Bloat Kits
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What Is Bloat
What Are the Warning Signs of Bloat?
What If My Dog Bloats?
It's still pretty much a mystery on why dogs bloat.



It does appear to be mostly large dogs that are affected, but it can occur in any breed.
Some of the more common breeds to bloat are:
What Causes Bloat?
Risk Factors
Other suspected risk factors:

Having a close relative that has bloated (parent, sibling or offspring)

Statistical analysis showed that dogs fed with raised bowls actually had a higher rate of bloat.

Older dogs (7-12 years)

Dogs that eat fast

Lean body condition

High anxiety personality (fearful, nervous, aggressive)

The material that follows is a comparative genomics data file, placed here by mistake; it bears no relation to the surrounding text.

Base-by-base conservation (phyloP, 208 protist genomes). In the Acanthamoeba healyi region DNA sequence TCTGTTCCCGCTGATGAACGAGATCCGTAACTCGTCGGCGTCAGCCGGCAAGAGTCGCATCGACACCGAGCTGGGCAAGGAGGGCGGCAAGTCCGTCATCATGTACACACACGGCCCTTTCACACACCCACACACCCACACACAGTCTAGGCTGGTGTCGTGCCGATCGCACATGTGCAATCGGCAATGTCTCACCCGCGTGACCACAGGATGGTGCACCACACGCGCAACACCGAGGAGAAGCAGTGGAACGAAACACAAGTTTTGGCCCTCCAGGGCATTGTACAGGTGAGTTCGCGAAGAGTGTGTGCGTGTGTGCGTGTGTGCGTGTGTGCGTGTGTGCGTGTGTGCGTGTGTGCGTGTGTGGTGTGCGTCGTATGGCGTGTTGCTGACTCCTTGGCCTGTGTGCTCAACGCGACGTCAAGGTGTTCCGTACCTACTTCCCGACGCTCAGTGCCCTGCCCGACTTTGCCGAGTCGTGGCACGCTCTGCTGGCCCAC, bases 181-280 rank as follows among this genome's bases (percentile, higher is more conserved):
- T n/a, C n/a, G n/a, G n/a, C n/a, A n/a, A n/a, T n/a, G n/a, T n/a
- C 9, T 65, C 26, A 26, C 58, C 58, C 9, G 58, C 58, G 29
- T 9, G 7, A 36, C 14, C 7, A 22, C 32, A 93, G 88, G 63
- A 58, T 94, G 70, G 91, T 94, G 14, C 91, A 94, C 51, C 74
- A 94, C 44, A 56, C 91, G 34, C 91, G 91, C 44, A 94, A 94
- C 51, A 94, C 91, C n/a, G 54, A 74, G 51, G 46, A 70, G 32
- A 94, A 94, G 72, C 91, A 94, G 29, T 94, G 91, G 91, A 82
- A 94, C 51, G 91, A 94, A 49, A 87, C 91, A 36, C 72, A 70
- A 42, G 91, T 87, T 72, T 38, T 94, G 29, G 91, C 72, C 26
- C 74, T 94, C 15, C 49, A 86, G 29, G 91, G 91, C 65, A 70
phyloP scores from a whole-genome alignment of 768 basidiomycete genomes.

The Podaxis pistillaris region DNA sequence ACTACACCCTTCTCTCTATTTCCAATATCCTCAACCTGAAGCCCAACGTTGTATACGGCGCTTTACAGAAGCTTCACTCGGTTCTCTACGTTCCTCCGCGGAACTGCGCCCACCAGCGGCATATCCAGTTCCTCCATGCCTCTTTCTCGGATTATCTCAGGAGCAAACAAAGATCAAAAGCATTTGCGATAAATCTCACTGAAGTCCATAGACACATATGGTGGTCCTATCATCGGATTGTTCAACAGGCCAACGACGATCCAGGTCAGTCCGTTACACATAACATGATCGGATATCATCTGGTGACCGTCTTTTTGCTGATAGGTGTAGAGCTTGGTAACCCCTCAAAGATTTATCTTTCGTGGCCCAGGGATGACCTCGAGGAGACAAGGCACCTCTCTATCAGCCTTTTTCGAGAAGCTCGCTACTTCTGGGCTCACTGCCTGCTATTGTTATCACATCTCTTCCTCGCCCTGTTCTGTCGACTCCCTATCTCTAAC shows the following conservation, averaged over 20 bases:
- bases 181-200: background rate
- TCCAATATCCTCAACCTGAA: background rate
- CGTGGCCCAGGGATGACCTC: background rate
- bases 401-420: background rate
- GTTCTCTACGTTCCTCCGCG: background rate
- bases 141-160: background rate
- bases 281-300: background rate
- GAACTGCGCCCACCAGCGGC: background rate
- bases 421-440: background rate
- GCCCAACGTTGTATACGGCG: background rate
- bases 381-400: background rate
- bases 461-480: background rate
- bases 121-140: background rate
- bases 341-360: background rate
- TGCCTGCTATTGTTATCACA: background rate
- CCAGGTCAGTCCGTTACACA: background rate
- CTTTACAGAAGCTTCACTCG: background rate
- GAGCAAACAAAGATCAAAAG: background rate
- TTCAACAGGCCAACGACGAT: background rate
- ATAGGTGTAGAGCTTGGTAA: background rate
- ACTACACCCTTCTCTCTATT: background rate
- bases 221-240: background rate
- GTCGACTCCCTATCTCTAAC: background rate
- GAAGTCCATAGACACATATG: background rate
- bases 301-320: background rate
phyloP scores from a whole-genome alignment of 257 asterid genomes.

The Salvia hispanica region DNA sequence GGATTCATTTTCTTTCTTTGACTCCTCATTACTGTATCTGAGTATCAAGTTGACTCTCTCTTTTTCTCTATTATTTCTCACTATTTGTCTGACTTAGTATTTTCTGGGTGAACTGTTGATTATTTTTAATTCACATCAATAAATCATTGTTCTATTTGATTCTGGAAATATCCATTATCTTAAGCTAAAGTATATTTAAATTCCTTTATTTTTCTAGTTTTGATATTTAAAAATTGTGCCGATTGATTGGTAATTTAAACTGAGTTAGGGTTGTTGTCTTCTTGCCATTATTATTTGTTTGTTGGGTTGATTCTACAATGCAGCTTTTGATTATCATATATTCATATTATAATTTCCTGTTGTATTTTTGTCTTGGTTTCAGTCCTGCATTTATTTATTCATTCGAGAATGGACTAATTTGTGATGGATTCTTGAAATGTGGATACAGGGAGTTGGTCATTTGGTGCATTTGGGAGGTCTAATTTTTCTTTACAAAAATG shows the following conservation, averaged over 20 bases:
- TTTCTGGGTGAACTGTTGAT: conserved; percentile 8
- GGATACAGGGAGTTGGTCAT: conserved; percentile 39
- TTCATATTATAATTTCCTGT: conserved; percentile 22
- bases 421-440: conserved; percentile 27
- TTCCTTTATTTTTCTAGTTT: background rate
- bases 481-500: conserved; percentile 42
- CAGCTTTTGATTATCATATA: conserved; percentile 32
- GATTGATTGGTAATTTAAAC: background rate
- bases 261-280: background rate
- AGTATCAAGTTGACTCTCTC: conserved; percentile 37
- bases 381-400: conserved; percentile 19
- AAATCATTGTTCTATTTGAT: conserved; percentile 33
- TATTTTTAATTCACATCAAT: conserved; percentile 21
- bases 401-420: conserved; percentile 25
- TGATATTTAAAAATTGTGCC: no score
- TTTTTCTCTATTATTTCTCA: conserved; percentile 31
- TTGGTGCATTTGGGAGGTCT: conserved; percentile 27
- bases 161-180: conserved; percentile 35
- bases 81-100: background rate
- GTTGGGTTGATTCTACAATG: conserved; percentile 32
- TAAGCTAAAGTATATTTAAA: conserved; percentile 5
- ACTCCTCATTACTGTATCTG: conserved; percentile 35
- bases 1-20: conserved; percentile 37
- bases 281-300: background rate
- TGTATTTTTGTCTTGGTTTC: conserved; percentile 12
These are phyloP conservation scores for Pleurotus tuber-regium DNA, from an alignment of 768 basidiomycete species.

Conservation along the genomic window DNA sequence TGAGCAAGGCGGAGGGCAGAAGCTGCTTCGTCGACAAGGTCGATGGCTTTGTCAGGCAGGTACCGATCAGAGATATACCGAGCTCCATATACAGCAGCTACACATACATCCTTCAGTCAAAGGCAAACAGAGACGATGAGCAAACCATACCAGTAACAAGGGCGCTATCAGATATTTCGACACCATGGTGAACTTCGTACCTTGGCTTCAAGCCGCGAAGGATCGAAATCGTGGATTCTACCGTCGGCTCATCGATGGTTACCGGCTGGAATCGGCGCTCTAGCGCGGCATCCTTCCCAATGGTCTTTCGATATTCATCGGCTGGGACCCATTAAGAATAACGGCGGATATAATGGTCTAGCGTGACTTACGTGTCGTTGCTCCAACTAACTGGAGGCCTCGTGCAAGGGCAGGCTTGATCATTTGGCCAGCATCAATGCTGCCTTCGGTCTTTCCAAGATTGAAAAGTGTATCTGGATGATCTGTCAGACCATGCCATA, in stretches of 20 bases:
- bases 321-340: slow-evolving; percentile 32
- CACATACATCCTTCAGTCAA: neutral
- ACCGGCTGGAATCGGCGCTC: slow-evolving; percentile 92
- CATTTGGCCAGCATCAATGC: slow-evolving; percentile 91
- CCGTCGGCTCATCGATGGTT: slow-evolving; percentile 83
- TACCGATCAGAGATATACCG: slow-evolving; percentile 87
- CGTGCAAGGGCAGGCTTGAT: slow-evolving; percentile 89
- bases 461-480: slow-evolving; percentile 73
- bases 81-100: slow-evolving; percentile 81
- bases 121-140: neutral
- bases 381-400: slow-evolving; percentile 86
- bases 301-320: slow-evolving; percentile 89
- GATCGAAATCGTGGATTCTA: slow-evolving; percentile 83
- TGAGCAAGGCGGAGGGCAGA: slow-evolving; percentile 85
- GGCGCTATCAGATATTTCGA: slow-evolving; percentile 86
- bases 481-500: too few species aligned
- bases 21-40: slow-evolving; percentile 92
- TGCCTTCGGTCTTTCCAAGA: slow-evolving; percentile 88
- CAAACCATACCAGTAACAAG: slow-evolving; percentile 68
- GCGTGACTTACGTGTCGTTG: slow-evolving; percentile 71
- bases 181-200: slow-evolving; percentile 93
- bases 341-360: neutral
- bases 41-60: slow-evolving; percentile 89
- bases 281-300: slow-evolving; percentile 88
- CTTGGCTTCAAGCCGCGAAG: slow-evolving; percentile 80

Stress - boarding, travel, disease

Males tend to bloat more than females

Exercise after eating has long been implicated, but was NOT shown to be a factor in studies done by Dr. Glickman.

Feeding only dry food

Feeding one large meal a day, rather than splitting the food into 2 meals or more
The most publicized bloat studies were done by Dr. Glickman in the 90's.   This involved statistical analysis of almost 2,000 dogs.
German Shepherd Dog
Standard Poodle
Weimaraner
Saint Bernard
Golden Retriever
Body conformation seems to play a role.  It seems to be more common in dogs with deep and narrow chests.
Wolfhound
Bloodhound
Irish Setter
Akita
Boxer
Great Dane
Other implicated risk factors:
Adding water to dry foods that contain the preservative citric acid
Feeding dry foods with one of the first four ingredients being oil or fat
Restricting water before or after a meal
Factors that may decrease the risk of bloat:
Adding table food or canned food to the diet
Diet that has one of the first 4 ingredients containing a calcium-rich meat meal product (meat, fish or bone meal)
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